And to all of this Jesus says, “You are horribly mistaken.” Or as verses 3 and 5 put it, “No, I tell you; but ” Those “buts” are the most important words in this text. They signal a turn, a turn away from worrying about the sins and fate of others and a turn to thinking about our sins and our own fate in life. “Unless you repent, you will all also perish!” Jesus turned the crowd away from a discussion of other people’s sins and turned it to a focus on their own need for change and repentance.
The theme of our text and the theme of Lent is “turning to and fro with God: turning from fear — to faith, turning from sin — to grace, turning from the world — to God. And focusing on the sin or saintliness of others distracts us from paying attention to our own journey with God.
In the early 20th century, The Times of London, a newspaper read all over England, indeed all over the world, invited famous writers to answer the question: “What is wrong with the world?” In response, they got many long essays spelling out both the problems and also, as a bonus, the writer’s assessment as to who was to blame. God, the Devil, the Church, the Communists, the Fascists, White people, Black people, Asians, Latinos, the Jews, the Germans, the Italians, the Chinese, the Moslems and the Americans. It was women, men, the “Older Generation” and “These Young People Today.” G.K. Chesterton, who was the famous writer of the Father Brown mystery stories as well as books and articles on Christianity, wrote: “Dear Sirs, I am. Sincerely, G.K. Chesterton.”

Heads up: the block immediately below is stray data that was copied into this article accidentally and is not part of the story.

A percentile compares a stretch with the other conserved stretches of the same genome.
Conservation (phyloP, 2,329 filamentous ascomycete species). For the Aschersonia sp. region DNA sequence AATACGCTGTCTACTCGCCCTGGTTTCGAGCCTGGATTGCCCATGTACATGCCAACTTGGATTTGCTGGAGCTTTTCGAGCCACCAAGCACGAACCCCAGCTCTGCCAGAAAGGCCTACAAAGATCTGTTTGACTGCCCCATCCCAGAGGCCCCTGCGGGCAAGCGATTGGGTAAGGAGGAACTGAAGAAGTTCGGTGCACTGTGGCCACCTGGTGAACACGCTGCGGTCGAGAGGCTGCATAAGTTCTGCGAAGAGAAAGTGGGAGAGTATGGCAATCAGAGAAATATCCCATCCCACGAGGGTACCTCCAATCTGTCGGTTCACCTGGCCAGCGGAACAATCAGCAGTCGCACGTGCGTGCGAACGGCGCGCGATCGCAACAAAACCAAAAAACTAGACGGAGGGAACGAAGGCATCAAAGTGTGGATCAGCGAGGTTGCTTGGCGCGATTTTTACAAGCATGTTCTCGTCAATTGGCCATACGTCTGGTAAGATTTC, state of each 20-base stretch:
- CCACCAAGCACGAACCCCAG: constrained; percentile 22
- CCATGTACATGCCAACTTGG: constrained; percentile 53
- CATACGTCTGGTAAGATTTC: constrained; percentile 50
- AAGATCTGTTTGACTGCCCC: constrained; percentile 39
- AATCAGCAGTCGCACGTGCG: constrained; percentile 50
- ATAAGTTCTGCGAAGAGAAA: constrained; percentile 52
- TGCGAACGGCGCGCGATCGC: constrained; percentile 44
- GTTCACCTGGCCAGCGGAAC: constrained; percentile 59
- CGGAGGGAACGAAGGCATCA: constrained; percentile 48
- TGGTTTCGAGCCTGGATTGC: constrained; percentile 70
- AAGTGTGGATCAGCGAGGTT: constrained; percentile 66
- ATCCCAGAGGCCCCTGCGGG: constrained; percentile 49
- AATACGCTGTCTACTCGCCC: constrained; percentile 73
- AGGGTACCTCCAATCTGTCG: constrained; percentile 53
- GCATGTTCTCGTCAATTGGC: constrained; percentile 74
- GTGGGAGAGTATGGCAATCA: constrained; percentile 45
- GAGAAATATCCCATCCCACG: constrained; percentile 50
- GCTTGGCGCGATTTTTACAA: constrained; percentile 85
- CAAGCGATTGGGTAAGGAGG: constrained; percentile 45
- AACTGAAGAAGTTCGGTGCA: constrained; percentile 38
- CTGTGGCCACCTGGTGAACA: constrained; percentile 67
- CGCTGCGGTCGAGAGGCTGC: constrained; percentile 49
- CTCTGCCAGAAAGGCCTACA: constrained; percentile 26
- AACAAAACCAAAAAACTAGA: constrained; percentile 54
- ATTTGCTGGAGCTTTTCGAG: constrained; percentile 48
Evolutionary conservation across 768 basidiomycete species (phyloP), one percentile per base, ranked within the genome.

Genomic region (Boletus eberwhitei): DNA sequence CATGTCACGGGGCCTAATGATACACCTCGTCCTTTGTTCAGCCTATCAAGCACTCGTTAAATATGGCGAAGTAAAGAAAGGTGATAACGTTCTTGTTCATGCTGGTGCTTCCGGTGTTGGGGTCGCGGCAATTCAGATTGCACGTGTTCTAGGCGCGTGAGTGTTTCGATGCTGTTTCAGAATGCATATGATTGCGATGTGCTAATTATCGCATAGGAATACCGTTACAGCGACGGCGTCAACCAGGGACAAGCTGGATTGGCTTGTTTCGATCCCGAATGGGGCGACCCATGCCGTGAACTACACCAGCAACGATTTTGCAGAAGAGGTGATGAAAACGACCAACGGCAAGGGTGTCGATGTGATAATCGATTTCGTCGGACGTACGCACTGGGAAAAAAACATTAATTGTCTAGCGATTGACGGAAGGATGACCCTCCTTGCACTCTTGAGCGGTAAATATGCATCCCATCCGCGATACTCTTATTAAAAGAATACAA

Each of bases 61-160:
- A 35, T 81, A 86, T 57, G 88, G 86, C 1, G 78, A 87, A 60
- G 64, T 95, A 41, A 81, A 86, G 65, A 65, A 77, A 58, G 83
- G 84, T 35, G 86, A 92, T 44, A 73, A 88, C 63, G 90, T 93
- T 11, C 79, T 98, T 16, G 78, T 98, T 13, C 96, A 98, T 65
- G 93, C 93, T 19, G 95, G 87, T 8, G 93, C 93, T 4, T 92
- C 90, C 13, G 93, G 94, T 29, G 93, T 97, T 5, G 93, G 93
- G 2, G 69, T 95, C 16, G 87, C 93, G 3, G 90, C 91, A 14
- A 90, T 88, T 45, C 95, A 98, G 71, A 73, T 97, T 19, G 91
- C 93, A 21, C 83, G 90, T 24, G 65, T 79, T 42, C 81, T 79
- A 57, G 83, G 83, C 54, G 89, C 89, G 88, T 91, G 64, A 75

Jesus’ call to us today is to turn from blaming God, or the world, or others, for what’s wrong with the world. Christ invites us to turn to look at ourselves instead, and then to turn and look to God for help and salvation.
That is really what the word we translate into English as “repent” means; it means to turn, to turn from one way of thinking to another, to turn from going one direction in life to going in a new direction. Luther said that the life of the Christian is a life of daily repentance, a life of constant turning from the world to God and then turning back again from God to go into the world.